by Lindsay Eney
October 22, 2009
Welcome to the third installment of our newest feature, the BayBlog Question of the Week. Each week we'll take a question submitted through the Chesapeake Bay Program website and answer it here for all to read.
This week's question comes from Sacha:
“My husband and I just recently bought a house in Gainesville, Virginia, and were told that the creek that runs on our property is part of the watershed. I’d like to know how I can find out if that is true and if it is, where I can get more information on what that means for us as property owners.”
Your creek is, in fact, part of the Chesapeake Bay watershed. As you can see in this map, Gainesville, Virginia, lies within the Potomac River watershed, and the Potomac River flows to the Chesapeake Bay.
The Chesapeake Bay watershed covers more than 64,000 square miles in the states of Delaware, Maryland, New York, Pennsylvania, Virginia and West Virginia, as well as the District of Columbia, and contains thousands of creeks, streams and rivers that all eventually drain to the Chesapeake Bay. But no matter where you are, every creek or stream is a part of a watershed -- it’s just a matter of finding out which one.
If you want to find out which watershed you live in, start off by going to the Environmental Protection Agency’s “Surf Your Watershed” site and plug in your zip code, city, or even the name of the stream itself. The site will then generate information for you about your specific watershed, including:
- The name of the watershed
- The congressional districts within the watershed
- The names of citizen-based groups working in the watershed
- Water quality monitoring data
- Links to environmental websites dealing with that watershed
- A link to the National Watershed Network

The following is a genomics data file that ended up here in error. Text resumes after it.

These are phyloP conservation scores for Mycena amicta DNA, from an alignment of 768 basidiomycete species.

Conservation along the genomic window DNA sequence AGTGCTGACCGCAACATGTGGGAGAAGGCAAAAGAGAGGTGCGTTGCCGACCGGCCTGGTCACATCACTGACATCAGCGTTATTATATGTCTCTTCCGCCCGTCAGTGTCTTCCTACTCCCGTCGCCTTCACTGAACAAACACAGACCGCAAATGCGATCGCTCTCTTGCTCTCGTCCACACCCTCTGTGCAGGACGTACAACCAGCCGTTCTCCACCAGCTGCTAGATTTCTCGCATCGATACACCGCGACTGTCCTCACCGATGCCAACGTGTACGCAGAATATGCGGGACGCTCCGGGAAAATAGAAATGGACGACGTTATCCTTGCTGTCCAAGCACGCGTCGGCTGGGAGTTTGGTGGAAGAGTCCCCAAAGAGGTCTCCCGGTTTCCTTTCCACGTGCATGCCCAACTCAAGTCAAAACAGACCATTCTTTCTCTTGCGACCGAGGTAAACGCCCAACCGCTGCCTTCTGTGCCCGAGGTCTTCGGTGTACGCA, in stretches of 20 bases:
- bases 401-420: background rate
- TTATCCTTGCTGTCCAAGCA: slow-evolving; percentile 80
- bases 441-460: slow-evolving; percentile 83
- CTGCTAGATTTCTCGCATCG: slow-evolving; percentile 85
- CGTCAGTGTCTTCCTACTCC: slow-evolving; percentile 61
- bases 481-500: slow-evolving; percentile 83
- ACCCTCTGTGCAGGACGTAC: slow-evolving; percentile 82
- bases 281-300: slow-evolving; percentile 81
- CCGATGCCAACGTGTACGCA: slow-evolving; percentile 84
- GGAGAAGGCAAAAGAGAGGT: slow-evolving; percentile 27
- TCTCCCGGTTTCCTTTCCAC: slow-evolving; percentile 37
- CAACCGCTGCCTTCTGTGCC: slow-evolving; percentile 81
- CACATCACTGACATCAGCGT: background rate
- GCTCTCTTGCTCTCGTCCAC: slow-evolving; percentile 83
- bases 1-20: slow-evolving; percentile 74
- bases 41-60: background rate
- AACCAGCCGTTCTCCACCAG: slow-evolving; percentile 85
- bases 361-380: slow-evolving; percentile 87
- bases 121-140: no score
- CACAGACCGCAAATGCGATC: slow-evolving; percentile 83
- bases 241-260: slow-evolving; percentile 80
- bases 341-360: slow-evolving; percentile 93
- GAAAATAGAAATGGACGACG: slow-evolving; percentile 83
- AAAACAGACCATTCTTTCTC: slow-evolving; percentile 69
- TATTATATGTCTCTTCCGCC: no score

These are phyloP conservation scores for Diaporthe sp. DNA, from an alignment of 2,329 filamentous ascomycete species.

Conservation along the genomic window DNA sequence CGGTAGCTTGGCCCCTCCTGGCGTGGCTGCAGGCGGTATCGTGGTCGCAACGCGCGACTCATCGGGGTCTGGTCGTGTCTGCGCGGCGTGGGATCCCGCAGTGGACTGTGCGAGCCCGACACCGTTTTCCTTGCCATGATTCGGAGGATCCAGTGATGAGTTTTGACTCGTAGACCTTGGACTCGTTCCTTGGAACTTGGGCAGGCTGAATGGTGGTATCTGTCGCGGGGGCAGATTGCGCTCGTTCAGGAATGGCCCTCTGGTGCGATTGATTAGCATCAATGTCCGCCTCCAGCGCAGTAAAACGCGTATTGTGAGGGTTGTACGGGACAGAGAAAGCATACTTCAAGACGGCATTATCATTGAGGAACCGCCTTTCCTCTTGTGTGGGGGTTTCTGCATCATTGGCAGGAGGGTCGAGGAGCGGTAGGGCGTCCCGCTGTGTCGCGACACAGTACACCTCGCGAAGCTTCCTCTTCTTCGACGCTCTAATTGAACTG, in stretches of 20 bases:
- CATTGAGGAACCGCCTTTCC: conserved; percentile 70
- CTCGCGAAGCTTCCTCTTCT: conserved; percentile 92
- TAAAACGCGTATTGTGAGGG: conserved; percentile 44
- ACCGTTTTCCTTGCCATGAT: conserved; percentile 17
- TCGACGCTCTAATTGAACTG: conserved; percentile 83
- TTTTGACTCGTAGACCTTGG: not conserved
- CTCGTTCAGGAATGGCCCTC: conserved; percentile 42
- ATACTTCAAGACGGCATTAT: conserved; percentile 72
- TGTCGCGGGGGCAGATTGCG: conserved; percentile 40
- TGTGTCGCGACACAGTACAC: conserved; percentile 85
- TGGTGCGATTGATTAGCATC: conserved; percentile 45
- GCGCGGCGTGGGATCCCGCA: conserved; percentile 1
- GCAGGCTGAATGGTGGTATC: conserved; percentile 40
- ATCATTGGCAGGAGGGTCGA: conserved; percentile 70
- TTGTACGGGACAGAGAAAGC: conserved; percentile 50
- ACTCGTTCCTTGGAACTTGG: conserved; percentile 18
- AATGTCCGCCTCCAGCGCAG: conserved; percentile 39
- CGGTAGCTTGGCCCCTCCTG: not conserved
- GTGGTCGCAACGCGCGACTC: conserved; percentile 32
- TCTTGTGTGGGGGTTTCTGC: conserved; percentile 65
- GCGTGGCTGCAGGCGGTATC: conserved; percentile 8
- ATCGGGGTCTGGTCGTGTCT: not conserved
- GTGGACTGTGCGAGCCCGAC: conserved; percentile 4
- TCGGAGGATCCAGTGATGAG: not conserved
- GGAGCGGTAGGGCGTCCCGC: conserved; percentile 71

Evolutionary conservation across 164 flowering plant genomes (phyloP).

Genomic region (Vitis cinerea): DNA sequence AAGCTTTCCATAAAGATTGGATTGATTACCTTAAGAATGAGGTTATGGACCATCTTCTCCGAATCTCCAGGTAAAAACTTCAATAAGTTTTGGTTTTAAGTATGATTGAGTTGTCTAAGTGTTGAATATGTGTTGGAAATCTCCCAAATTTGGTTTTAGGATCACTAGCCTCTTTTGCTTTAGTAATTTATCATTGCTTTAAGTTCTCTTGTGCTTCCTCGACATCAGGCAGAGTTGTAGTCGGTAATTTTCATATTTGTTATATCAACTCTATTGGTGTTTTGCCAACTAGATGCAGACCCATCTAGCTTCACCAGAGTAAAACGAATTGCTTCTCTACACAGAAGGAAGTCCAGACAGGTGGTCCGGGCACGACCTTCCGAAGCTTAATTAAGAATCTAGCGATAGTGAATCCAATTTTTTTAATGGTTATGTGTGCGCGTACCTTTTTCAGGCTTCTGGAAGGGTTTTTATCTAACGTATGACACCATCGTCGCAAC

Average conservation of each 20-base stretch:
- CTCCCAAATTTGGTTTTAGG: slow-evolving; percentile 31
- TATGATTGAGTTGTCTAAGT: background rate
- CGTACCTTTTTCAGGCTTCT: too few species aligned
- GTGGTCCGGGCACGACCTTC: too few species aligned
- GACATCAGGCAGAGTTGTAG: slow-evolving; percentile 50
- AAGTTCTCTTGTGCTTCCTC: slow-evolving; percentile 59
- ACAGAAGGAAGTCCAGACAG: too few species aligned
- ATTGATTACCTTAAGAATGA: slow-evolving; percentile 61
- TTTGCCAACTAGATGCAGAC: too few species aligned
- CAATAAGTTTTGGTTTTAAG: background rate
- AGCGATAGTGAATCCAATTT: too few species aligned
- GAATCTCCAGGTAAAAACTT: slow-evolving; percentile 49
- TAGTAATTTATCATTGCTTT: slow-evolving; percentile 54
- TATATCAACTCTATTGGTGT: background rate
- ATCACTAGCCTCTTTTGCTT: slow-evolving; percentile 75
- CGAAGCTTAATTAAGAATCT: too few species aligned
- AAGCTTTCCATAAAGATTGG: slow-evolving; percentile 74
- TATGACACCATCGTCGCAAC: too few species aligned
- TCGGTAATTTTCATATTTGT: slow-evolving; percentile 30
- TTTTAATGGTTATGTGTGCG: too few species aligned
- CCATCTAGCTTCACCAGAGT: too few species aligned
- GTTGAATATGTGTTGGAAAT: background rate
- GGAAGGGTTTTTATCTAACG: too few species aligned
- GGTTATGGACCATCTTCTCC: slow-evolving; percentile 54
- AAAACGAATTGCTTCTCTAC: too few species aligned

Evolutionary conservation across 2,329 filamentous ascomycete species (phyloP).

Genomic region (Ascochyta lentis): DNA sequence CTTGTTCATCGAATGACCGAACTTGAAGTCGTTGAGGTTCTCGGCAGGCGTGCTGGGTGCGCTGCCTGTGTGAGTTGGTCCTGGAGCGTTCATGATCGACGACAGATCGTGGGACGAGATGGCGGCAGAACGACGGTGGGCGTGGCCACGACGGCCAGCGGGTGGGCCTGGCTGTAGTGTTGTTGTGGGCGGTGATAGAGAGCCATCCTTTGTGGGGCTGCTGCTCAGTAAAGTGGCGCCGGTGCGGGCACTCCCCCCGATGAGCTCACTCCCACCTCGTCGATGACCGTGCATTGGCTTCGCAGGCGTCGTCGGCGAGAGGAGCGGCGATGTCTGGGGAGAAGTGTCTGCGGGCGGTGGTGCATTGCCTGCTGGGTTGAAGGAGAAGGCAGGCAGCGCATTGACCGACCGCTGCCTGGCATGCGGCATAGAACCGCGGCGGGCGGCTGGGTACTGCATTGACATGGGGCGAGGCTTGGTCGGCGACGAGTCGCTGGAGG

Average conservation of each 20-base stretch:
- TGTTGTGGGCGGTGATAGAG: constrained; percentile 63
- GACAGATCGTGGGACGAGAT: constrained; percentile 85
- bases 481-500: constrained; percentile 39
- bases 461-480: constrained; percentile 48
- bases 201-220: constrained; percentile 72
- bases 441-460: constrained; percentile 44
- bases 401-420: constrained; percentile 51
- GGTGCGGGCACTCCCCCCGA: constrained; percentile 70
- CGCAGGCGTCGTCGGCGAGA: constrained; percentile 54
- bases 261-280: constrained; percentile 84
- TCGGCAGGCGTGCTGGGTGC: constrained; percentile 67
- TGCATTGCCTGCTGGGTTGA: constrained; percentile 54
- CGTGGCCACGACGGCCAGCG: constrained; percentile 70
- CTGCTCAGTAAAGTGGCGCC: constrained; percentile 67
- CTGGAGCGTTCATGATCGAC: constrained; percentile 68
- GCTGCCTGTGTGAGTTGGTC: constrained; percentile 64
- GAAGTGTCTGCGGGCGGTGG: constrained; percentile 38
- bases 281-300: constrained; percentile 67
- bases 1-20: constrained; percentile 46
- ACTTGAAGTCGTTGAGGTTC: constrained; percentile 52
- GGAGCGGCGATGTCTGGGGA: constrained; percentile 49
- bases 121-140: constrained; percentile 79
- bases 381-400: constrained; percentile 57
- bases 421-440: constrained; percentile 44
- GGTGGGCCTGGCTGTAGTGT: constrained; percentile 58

- An assessment of the watershed’s health
- Information from the United States Geological Survey including stream flow, science in that area and water use data
- A list of places included in the watershed (counties, cities, states and other watersheds upstream and downstream)
As property owners, it is important to learn about this information so you are aware of the health of the water near where you live. You also might want to look into the citizen groups that work in your watershed to help improve or maintain the health of your local waterway. Volunteering with your local watershed group is a great way to help the environment and the Chesapeake Bay.
With that information, check out our Help the Bay section, which details dozens of ways you can make a difference around your home and backyard to help the Chesapeake Bay and your local stream.
The health of the Chesapeake Bay begins with the health of every creek or stream that flows into it. So treat your local waterways well, and the Chesapeake will one day follow!
Do you have a question about the Chesapeake Bay? Please send it to us through our web comment form. Your question might be chosen for our next BayBlog Question of the Week!